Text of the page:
The Twitter Era: Nothing Is Off the Record

While Twitter is useful for customer engagement, avoid the social media blooper reel with a few simple tips.

Twitter bloopers | BCBusiness
When you’re representing a company on a social media platform, think before you tweet.

While Twitter is useful for customer engagement, avoid the social media blooper reel with a few simple tips.

Twitter is a valuable digital PR tool for your business. The social platform allows you to reach brand advocates and talk directly to customers. Twitter is also a great way to build your community and engage with various influencers, media and bloggers online. Most importantly, the platform allows you to “listen” — to hear directly from consumers and find out what they think of your brand or product.

But, as with any real time digital communications tool, it’s easy to forget you’re communicating to a large public and everything is on the record — for good. The misuse of Twitter can damage your brand’s image and place your business in controversy.  

Consider the recent derogatory tweet sent by Khalif Mitchell of the BC Lions. The tweet, which contained a racial slur, resulted in the CFL fining Mitchell (even B.C. Premier Christy Clark chimed in, calling the tweet “dumb”). The BC Lions were quick to send out a statement, but not before backlash ensued on social media.

The BC Lions’ experience isn’t rare — other brands have found themselves in similar situations. Kitchen Aid hit the red zone after one of its employees accidentally sent an inappropriate joke about Obama’s grandmother through the Kitchen Aid corporate Twitter account. In Alberta, Wildrose leader Danielle Smith’s tweets about feeding tainted beef to the homeless caused uproar and forced the opposition leader to apologize.  The tweet (and the corresponding responses) generated national headlines.

More recently, President’s Choice apologized for sending a tasteless tweet about Hurricane Sandy, while insensitive sales messages from fashion brands American Apparel and Gap sparked similar backlash. 

Every tweet is a potential quote, and the media can and will use your 140 characters. Grabbing screenshots are easier than ever, so in some cases, you might be quoted on a tweet even if you have deleted it. Your tweets live on!  

Mistakes happen, but that doesn’t mean you can’t avoid some headline-grabbing gaffes. Banning your employees from using Twitter is unrealistic and shows a lack of trust and transparency.  When it comes to using social platforms, consider the following tips instead:

1. Draft a practical and flexible social media policy.
A social media policy is your most important tool in attempting to avoid a PR crisis. Here are some pointers when crafting your social media policy:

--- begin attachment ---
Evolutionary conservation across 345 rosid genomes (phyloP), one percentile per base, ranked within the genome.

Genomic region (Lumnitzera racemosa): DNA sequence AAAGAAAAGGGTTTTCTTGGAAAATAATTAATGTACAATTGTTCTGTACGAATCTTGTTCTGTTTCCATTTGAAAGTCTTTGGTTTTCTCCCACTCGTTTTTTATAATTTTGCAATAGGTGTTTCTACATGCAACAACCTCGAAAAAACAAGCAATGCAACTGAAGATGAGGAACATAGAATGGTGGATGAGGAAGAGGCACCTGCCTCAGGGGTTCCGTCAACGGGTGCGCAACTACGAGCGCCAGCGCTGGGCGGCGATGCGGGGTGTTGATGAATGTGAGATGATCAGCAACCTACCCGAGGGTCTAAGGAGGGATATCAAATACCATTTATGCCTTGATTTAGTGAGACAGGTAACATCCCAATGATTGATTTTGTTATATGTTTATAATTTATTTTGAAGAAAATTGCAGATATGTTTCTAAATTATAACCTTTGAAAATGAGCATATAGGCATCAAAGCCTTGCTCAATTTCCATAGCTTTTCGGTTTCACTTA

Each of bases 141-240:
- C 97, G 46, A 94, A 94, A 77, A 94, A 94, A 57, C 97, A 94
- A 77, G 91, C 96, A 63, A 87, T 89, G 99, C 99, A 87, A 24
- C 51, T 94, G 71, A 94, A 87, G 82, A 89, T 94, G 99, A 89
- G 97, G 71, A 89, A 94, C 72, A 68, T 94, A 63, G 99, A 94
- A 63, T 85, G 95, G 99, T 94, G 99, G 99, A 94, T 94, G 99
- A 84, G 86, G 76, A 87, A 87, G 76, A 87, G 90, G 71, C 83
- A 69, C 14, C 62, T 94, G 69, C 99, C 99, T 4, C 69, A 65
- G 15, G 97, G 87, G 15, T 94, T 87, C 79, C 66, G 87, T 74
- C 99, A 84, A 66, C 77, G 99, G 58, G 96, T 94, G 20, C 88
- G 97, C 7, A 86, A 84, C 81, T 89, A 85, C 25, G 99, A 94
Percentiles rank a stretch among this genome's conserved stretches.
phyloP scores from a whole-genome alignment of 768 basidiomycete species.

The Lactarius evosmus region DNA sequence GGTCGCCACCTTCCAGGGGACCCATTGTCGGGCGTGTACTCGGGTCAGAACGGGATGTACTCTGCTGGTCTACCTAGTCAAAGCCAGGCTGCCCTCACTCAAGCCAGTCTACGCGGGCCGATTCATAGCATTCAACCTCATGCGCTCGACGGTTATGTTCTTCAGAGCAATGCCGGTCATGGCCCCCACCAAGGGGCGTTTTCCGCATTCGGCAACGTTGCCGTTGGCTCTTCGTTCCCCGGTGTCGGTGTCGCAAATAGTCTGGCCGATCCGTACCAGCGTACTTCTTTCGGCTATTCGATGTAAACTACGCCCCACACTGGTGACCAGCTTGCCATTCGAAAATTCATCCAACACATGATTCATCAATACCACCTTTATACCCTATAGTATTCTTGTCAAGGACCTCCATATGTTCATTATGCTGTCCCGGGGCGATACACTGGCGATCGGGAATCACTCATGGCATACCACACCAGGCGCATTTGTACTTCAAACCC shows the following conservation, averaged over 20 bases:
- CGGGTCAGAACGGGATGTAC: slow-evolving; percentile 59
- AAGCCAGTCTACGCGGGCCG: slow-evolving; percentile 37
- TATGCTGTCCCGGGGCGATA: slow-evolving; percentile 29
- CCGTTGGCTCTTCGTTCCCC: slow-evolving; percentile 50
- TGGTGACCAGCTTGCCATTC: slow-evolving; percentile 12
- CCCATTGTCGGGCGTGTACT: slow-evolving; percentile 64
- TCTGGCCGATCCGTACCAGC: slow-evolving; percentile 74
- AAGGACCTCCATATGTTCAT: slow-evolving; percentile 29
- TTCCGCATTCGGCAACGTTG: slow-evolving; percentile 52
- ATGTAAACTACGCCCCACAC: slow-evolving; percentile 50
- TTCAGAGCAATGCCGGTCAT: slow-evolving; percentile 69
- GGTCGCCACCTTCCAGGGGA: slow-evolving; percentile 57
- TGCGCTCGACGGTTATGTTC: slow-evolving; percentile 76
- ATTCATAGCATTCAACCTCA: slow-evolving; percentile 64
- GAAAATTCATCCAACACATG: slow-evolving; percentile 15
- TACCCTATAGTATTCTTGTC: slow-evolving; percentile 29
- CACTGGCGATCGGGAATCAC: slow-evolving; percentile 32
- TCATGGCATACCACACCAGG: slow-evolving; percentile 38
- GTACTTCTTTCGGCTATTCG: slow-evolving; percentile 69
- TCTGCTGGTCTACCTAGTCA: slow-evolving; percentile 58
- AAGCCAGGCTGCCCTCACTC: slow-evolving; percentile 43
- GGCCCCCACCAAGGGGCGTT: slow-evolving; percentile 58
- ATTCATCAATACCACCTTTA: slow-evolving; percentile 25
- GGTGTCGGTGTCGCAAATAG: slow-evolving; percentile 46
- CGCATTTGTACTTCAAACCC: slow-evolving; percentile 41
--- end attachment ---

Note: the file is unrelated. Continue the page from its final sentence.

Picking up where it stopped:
• Encourage your employees to be transparent. Employees should be honest about who they work for.
  • Aim for clear and practical guidelines so your employees know what not to tweet, but one that is flexible enough so they can be authentic online.
  • Educate your employees on best practices. For corporate tweets, for instance, employees should use sensitivity during times of calamities.  Also, clarify your company’s voice — casual versus formal, humourous versus serious — and if you opt for a humourous tone, put in place a clear guideline of what’s acceptable.
  • Remind employees that nothing is off the record. Replies and direct messages are fair game.
  • Emphasize that confidential information should never be posted to Twitter or to other social media networks.
  • Be clear that “opinions are my own” disclosures are often not enough.  Unprofessional remarks, including complaints about the employer, co-workers, or clients, should be avoided altogether on social media.
  • Provide a clear guideline on how questions or feedback regarding the company’s social media policy will be handled.

2. Offer media and social media training to your employees. 
Chatting with media in person (for instance, during an interview) isn’t that different from engaging with them online. Twitter is popular with journalists and bloggers, and it’s possible your employees will engage with them at some point.Media (and social media) training arms your employees with the knowledge of how to engage with media in person and online, and how to direct questions or comments related to the brand and workplace.

3. Ask employees to set up separate professional and personal social media management accounts.
If you’re using a tool like Hootsuite, I recommend setting up separate professional and personal accounts. Doing so ensures that accidental tweets (such as the Kitchen Aid example mentioned above) are avoided.

4. Review your policies regularly.
Social media platforms change quickly, so work with your communications team or your PR firm regularly to review your policies. For example, the explosion of visual social networks such as Instagram and Pinterest bring up a new set of issues to address in your revised social media policy.  

Twitter is a great tool that allows companies to engage and “humanize” their brand. Think ahead and have the right policies in place to maximize the potential of every tweet while sidestepping potential Twitter bloopers.